When they arrived, they had to work in the scorching heat of 52 degrees celsius for hours a day and months on end. 90 minutes on the field in such weather was unimaginable for the players when FIFA moved the World Cup but the same courtesy wasn’t extended to the workers who built those stadiums. The living conditions were even worse; 8 men to a room and 150 to a house, the workers lived in small hot rooms with filthy kitchens and no bathrooms, bathing in the toilets. The workers were paid just a few dollars a day and some waited months and even years to get paid in a country with a higher GDP than the US.
You can watch a video produced by David Scott for ‘Real Sports with Bryant Gumble’ capturing the living conditions of these labour camps in Qatar below.
A report by revealed 6500 deaths of South Asian workers between 2010-2020. Meanwhile, Qatar's Supreme Committee has always maintained there have been only three work-related fatalities and 37 non-work-related deaths among migrant workers at World Cup stadiums since construction for the tournament began in 2014.
The Kafala system was dismantled in 2018 in Qatar, after most of the infrastructure had already been built. Secretary General at the Supreme Committee for Delivery & Legacy, Hassan Al Thawadi, who was in the 2022 FIFA World Cup Qatar Local Organizing Committee told a CNN reporter that labour laws have since been reformed and the exit permit system, which didn’t allow the workers to leave the country, has also been dismantled. But the workers that they still need permission from their employer to change jobs and when they do ask, they are met with strong pushback and even outright refusal, which doesn’t quite scream 'freedom' to me.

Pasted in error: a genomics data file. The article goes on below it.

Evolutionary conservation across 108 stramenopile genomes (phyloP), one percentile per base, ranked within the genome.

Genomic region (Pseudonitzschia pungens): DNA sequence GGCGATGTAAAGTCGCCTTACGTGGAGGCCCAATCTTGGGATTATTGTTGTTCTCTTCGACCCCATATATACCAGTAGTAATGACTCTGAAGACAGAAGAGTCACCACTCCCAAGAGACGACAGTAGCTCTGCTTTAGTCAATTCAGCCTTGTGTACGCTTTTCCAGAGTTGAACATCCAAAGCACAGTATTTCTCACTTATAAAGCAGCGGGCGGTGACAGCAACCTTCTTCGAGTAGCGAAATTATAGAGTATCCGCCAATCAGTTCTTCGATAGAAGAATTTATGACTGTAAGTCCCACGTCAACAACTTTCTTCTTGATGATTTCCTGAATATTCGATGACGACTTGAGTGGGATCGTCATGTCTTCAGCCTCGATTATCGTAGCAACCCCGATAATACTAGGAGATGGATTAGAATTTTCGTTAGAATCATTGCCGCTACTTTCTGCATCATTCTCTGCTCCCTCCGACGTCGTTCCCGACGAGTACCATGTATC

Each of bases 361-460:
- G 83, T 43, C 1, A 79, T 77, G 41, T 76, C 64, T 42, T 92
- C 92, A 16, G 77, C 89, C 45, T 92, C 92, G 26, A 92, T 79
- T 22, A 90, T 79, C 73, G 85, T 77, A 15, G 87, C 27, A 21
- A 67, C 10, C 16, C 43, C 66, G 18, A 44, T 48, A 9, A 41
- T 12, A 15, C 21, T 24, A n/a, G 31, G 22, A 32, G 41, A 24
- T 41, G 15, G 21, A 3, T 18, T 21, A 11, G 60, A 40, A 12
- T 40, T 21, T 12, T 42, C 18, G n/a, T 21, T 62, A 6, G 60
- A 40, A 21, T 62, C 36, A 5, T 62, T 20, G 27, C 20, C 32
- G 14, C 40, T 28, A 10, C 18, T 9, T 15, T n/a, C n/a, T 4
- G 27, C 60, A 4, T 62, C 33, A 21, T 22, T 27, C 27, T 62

FIFA has found infamy for its associations and tacit approval of authoritarian governments. Its former Secretary General, Jerome Valcke told a symposium in 2013, “I will say something which is crazy, but less democracy is sometimes better for organising a World Cup. When you have a very strong head of state who can decide, as maybe Putin can do in 2018, that is easier for us organisers than a country such as Germany where you have to negotiate at different levels.” FIFA was also aware of the male guardianship rules and the draconian anti-LGBTQIA+ policies of the country with their previous president Sepp Blatter even about gay fans “refraining from sexual activities” in Qatar.
‘Sexual activities’ aside, the act of even acknowledging homosexuality was banned in Qatar. US journalist Grant Wahl was detained in Qatar for wearing a rainbow shirt in support of the LGBTQIA+ community and many European team captains refrained from wearing rainbow armbands against the threat of yellow cards being issued to the players by FIFA which is outright ridiculous for a sport that has VAR (video assistant referee) to make sure the game stays within regulation rules.
The World Cup this year took place in a city that didn’t exist just a decade ago, built on human suffering, in a country that has no respect for human rights. For months now my Instagram algorithm has been showing me emotional, heart-touching moments of football history that reflect the humanity, respect and beauty in the game. But the same is missing from what went into making it happen. The disparity between the two is bizarre. With no accountability, FIFA carries on, unquestioned, running on the love fans have for football. The international spectacle has turned into a giant monster that just trudges along with no regard for the damage it’s causing to people below its feet.
The deaths of the migrant workers and the minuscule coverage those stories got amidst a seastorm of news about the matches and schedules is also concerning. It's like entertainment took precedence over morality. People largely believe that FIFA is responsible for organising the World Cup so the accountability lies with them. While this may be true, we as fans have more power than them as we’re the ones who make the tournament as big as it is. It’s worth imagining what could be done to protect the spirit and sanctity of the game by holding the federation to the same standard we do the players and never again allowing it to think a game matters more than human life.